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Church on Spilled Blood

May 7, 2009 at 5:19 am
By Jennifer Hightower

Having just returned from a four-day excursion to St. Petersburg, our group saw many unforgettable sights. One of these, the Church on Spilled Blood, was among the most impressive. I had seen this church several years ago - it was impressive then in the pouring rain and overcast skies, but much more so in this last visit. We had unexpectedly good weather in St. Petersburg - a place known for its cold, damp weather. We turned a corner, and before I knew it, the Church was right there, shining in our midst.

What has always intrigued me about the Church on Spilled Blood is not only its beautiful exterior, which I feel is perhaps the most beautiful in the combined cities of St. Petersburg and Moscow, but also the history behind this sacred place. It was constructed beginning in 1883 under the orders of Alexander III as a memorial to his father Alexander II. Alexander II is famously known as the "Tsar Liberator". However, it can be said that the freedoms he gave to the people were thrown back in his face when a revolutionary threw a bomb into his carriage, wounding him fatally. The story behind Alexander's death is more than that of a simple bomb. Several previous attempts had been made on his life, and it was only after the second bomb thrown on that day that Alexander died. The conspirators were not a very wealthy group; it was their persistence that allowed them to succeed in their plot.

You may be asking why this place has the name "The Church on Spilled Blood". The reason for this is that after Alexander II suffered the wounds from the bomb he bled on the cobblestone path, where the Church now stands. His son wanted Alexander II to be remembered and honored in a grand way.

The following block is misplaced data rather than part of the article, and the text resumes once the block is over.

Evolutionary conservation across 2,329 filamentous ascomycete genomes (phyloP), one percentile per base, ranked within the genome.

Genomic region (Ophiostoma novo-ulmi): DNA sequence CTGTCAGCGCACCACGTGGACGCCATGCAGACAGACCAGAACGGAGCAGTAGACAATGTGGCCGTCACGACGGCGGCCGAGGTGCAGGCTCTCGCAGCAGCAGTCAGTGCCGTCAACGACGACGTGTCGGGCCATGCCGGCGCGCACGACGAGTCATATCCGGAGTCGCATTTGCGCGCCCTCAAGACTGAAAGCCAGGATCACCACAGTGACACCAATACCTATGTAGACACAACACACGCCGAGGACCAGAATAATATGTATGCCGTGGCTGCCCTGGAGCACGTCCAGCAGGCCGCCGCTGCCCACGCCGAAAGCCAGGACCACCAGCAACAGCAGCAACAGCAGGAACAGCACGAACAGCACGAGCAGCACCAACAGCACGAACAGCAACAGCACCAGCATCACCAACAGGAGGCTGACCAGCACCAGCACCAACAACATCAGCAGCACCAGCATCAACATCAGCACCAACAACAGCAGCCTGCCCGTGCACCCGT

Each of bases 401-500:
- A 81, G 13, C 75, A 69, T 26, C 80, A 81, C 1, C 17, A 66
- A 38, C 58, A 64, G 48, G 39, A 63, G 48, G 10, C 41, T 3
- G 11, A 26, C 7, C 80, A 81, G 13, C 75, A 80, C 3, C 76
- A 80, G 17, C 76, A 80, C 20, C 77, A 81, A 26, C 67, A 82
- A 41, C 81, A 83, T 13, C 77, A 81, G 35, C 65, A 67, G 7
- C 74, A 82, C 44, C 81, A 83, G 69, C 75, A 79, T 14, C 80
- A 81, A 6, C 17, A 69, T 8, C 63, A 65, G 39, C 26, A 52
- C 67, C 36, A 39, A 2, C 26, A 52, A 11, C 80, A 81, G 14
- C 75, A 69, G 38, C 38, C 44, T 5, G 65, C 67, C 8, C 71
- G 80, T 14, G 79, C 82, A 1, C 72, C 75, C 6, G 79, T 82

The architecture behind the Church on Spilled Blood is a major attraction for tourists and visitors - and for a good reason! It is built in accordance with the style of medieval Russian architecture. Other churches in the area mostly reflect the Baroque and Neoclassical styles. Thousands of mosaics are contained within the church. The walls are literally covered in such mosaics. And to give you an idea of how detailed each one is, the average mosaic tile is the size of half a fingernail and sometimes smaller! From afar, the mosaics resemble paintings. It is only when you get up close to them that you can see each individual tile. The beauty and hard work behind these mosaics is something I have never encountered in my life.

To think that this church was looted and severely damaged during the Revolution of 1917 is something hard to imagine. Many, if not most, of the buildings we saw on our tour had been partly destroyed either in the revolution of during World War II. I found it to be a very inspiring site that Russia has restored these historic sites. The Church on Spilled Blood is a place I can guarantee I will not forget for many years to come. 

In Saint Petersburg, our group saw many sites that reflected a similar beauty to that of The Church on Spilled Blood.  The city showed us its best side during our trip - the unusual sunny weather and the array of hidden historical sites unfolded in an almost magical way.  Behind each line of apartment buildings there seemed to be a new treasure to discover.  The Church on Spilled Blood was for me the ultimate culmination of all of of Saint Petersburg's historical and cultural gems.